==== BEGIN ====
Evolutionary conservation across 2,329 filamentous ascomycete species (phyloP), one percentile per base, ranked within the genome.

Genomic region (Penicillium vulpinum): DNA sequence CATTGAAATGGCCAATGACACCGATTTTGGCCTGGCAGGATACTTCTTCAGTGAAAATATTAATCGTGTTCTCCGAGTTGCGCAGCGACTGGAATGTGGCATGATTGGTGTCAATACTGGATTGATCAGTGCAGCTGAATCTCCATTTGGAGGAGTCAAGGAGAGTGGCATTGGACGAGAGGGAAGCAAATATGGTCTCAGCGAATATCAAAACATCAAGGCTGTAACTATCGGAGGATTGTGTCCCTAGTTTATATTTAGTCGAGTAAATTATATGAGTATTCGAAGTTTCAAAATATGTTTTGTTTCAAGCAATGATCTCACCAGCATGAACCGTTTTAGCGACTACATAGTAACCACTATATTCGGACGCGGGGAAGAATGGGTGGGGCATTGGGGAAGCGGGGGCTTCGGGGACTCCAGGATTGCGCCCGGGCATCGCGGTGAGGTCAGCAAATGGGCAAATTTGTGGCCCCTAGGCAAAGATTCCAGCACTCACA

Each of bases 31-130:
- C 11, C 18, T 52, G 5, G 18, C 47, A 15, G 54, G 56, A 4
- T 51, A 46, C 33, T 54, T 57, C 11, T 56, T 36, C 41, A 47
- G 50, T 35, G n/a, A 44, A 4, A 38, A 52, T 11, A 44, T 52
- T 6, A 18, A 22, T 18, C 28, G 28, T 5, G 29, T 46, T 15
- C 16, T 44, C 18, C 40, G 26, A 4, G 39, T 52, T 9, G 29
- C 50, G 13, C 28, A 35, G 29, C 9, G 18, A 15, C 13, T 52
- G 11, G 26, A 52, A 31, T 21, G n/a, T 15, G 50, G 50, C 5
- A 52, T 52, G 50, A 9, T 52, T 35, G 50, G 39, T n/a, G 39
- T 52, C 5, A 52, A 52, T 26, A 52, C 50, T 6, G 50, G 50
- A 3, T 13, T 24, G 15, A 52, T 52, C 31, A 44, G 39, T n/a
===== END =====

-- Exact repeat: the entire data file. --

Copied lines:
Evolutionary conservation across 2,329 filamentous ascomycete species (phyloP), one percentile per base, ranked within the genome.

Genomic region (Penicillium vulpinum): DNA sequence CATTGAAATGGCCAATGACACCGATTTTGGCCTGGCAGGATACTTCTTCAGTGAAAATATTAATCGTGTTCTCCGAGTTGCGCAGCGACTGGAATGTGGCATGATTGGTGTCAATACTGGATTGATCAGTGCAGCTGAATCTCCATTTGGAGGAGTCAAGGAGAGTGGCATTGGACGAGAGGGAAGCAAATATGGTCTCAGCGAATATCAAAACATCAAGGCTGTAACTATCGGAGGATTGTGTCCCTAGTTTATATTTAGTCGAGTAAATTATATGAGTATTCGAAGTTTCAAAATATGTTTTGTTTCAAGCAATGATCTCACCAGCATGAACCGTTTTAGCGACTACATAGTAACCACTATATTCGGACGCGGGGAAGAATGGGTGGGGCATTGGGGAAGCGGGGGCTTCGGGGACTCCAGGATTGCGCCCGGGCATCGCGGTGAGGTCAGCAAATGGGCAAATTTGTGGCCCCTAGGCAAAGATTCCAGCACTCACA

Each of bases 31-130:
- C 11, C 18, T 52, G 5, G 18, C 47, A 15, G 54, G 56, A 4
- T 51, A 46, C 33, T 54, T 57, C 11, T 56, T 36, C 41, A 47
- G 50, T 35, G n/a, A 44, A 4, A 38, A 52, T 11, A 44, T 52
- T 6, A 18, A 22, T 18, C 28, G 28, T 5, G 29, T 46, T 15
- C 16, T 44, C 18, C 40, G 26, A 4, G 39, T 52, T 9, G 29
- C 50, G 13, C 28, A 35, G 29, C 9, G 18, A 15, C 13, T 52
- G 11, G 26, A 52, A 31, T 21, G n/a, T 15, G 50, G 50, C 5
- A 52, T 52, G 50, A 9, T 52, T 35, G 50, G 39, T n/a, G 39
- T 52, C 5, A 52, A 52, T 26, A 52, C 50, T 6, G 50, G 50
- A 3, T 13, T 24, G 15, A 52, T 52, C 31, A 44, G 39, T n/a